Dick Smith could be hit with a massive damages claim after a three year old girl was seriously burnt by a Dick Smith house brand portable DVD player that exploded in her lap in the family car.
A recall of the device has been issued by Dick Smith on the same day that the CEO of the Company quit. The two are not linked.
Calls to Dick Smith management have not been returned.
Amber's husband Heath and their daughter Ava were driving when he noticed a burning smell in the car according to the Bendigo Advertiser.
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|Burnt Girl Pictures Bendigo Advertiser|
Mr Lyons pulled to the side of the road to investigate, suspecting the smell had come from the car bonnet.
Suddenly, he witnessed a flash inside the car and ran to the door to find his daughter screaming with some of her clothing on fire.
Mr Lyons told the Advertiser that he quickly pulled his daughter from the car and used her apple drink to extinguish the flames.
He said the explosion, which originated from the sealed battery compartment of the device, left Ava's padded seatbelt covers smouldering, as well as a soft toy she had sitting with her.
Dick Smith has issued a recall of the product a 9" Portable DVD/Media Player. A similar recall for a similar product was first issued in January 2011.
|Recalled DVD Player|
Dick Smith has not explained why they continued selling the Made In China device after the January 2011 recall.
According to the ACCC's Recalls website, "In rare cases the internal lithium-ion rechargeable battery may overheat" and that, "overheating batteries are a potential fire hazard".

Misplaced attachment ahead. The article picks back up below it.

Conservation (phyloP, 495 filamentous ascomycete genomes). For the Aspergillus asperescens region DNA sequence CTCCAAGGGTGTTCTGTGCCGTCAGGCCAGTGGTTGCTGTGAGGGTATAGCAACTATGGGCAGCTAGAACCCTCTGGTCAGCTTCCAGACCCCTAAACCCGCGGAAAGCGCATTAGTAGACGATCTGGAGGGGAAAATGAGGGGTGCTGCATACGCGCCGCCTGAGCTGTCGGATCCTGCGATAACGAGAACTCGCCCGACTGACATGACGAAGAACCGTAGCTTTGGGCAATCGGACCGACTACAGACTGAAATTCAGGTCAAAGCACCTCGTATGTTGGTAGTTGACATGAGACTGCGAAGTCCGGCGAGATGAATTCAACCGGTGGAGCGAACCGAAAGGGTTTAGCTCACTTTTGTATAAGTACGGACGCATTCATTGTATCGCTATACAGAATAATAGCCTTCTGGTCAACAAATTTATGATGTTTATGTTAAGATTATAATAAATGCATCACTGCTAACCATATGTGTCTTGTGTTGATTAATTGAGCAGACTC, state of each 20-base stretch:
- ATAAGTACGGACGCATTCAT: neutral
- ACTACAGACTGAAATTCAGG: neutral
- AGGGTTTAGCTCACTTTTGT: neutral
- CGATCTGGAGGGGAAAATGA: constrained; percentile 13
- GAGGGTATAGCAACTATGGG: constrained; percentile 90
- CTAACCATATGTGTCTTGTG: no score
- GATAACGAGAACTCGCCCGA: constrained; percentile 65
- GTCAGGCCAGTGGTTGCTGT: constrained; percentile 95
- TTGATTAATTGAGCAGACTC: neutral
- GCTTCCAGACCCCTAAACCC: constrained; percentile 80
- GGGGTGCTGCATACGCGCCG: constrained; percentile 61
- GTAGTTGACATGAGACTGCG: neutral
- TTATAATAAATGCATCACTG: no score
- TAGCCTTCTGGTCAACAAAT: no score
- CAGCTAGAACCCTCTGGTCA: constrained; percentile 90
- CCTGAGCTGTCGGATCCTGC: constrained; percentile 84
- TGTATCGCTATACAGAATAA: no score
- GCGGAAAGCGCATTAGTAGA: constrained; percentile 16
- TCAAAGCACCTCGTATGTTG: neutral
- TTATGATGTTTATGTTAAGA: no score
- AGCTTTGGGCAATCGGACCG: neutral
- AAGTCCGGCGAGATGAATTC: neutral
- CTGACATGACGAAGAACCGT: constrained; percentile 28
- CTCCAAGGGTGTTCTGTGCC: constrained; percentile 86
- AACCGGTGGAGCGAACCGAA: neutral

Dick Smith said that consumers who purchased this product should immediately cease using it and return it to any Dick Smith store for a full refund.
This week the besieged CEO of Dick Smith Deborah Singh decided to call it quits after the Woolworths board decided to close 100 Dick Smith stores because of poor performance.
Singh took on the role in 2008 and despite more than $300M being pumped into the retail chain sales failed to deliver the returns that Woolworths expected.
Earlier this year Woolworths announced that the underperforming group was up for sale with an announcement expected next month.
Woolworths Limited's CEO, Grant O'Brien said recently "There is a long tail of underperforming stores with a tough sector undergoing significant change globally and experiencing a high level of price deflation," O'Brien said. "As a consequence, we have initiated a full strategic review, aided by industry experts, of all options to validate our existing strategy or to suggest an alternative to deliver shareholder value."